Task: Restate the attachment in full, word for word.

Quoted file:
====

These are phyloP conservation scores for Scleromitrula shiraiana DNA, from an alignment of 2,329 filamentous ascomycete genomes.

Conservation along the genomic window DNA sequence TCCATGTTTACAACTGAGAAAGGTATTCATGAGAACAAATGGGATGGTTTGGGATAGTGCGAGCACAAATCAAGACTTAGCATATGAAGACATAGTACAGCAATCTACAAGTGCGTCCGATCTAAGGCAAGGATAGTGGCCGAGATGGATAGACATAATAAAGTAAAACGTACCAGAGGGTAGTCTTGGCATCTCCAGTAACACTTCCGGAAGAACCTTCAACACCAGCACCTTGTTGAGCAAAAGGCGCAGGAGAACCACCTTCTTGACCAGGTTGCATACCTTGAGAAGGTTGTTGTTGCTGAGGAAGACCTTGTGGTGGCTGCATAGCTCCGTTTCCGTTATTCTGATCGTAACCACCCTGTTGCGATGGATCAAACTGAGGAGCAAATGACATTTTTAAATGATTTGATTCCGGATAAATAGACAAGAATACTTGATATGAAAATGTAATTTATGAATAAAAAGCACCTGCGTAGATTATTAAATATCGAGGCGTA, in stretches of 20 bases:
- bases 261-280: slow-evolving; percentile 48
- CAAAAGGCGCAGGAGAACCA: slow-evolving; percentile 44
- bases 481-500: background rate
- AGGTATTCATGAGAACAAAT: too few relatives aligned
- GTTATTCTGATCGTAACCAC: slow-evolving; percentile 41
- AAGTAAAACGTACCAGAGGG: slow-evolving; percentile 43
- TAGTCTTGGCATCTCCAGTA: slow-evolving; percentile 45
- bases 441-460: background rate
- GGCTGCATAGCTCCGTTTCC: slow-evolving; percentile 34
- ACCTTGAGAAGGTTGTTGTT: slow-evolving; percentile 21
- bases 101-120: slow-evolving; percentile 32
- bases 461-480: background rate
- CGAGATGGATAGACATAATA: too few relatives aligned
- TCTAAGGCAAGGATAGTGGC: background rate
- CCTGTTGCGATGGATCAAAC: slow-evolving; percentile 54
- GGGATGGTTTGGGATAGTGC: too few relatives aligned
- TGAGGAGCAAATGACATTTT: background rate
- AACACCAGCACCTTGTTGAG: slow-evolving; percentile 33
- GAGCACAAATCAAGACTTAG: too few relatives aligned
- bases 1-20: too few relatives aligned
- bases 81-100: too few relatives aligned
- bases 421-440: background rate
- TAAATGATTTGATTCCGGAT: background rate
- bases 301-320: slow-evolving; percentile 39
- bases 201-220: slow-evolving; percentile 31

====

These are phyloP conservation scores for Scleromitrula shiraiana DNA, from an alignment of 2,329 filamentous ascomycete genomes.

Conservation along the genomic window DNA sequence TCCATGTTTACAACTGAGAAAGGTATTCATGAGAACAAATGGGATGGTTTGGGATAGTGCGAGCACAAATCAAGACTTAGCATATGAAGACATAGTACAGCAATCTACAAGTGCGTCCGATCTAAGGCAAGGATAGTGGCCGAGATGGATAGACATAATAAAGTAAAACGTACCAGAGGGTAGTCTTGGCATCTCCAGTAACACTTCCGGAAGAACCTTCAACACCAGCACCTTGTTGAGCAAAAGGCGCAGGAGAACCACCTTCTTGACCAGGTTGCATACCTTGAGAAGGTTGTTGTTGCTGAGGAAGACCTTGTGGTGGCTGCATAGCTCCGTTTCCGTTATTCTGATCGTAACCACCCTGTTGCGATGGATCAAACTGAGGAGCAAATGACATTTTTAAATGATTTGATTCCGGATAAATAGACAAGAATACTTGATATGAAAATGTAATTTATGAATAAAAAGCACCTGCGTAGATTATTAAATATCGAGGCGTA, in stretches of 20 bases:
- bases 261-280: slow-evolving; percentile 48
- CAAAAGGCGCAGGAGAACCA: slow-evolving; percentile 44
- bases 481-500: background rate
- AGGTATTCATGAGAACAAAT: too few relatives aligned
- GTTATTCTGATCGTAACCAC: slow-evolving; percentile 41
- AAGTAAAACGTACCAGAGGG: slow-evolving; percentile 43
- TAGTCTTGGCATCTCCAGTA: slow-evolving; percentile 45
- bases 441-460: background rate
- GGCTGCATAGCTCCGTTTCC: slow-evolving; percentile 34
- ACCTTGAGAAGGTTGTTGTT: slow-evolving; percentile 21
- bases 101-120: slow-evolving; percentile 32
- bases 461-480: background rate
- CGAGATGGATAGACATAATA: too few relatives aligned
- TCTAAGGCAAGGATAGTGGC: background rate
- CCTGTTGCGATGGATCAAAC: slow-evolving; percentile 54
- GGGATGGTTTGGGATAGTGC: too few relatives aligned
- TGAGGAGCAAATGACATTTT: background rate
- AACACCAGCACCTTGTTGAG: slow-evolving; percentile 33
- GAGCACAAATCAAGACTTAG: too few relatives aligned
- bases 1-20: too few relatives aligned
- bases 81-100: too few relatives aligned
- bases 421-440: background rate
- TAAATGATTTGATTCCGGAT: background rate
- bases 301-320: slow-evolving; percentile 39
- bases 201-220: slow-evolving; percentile 31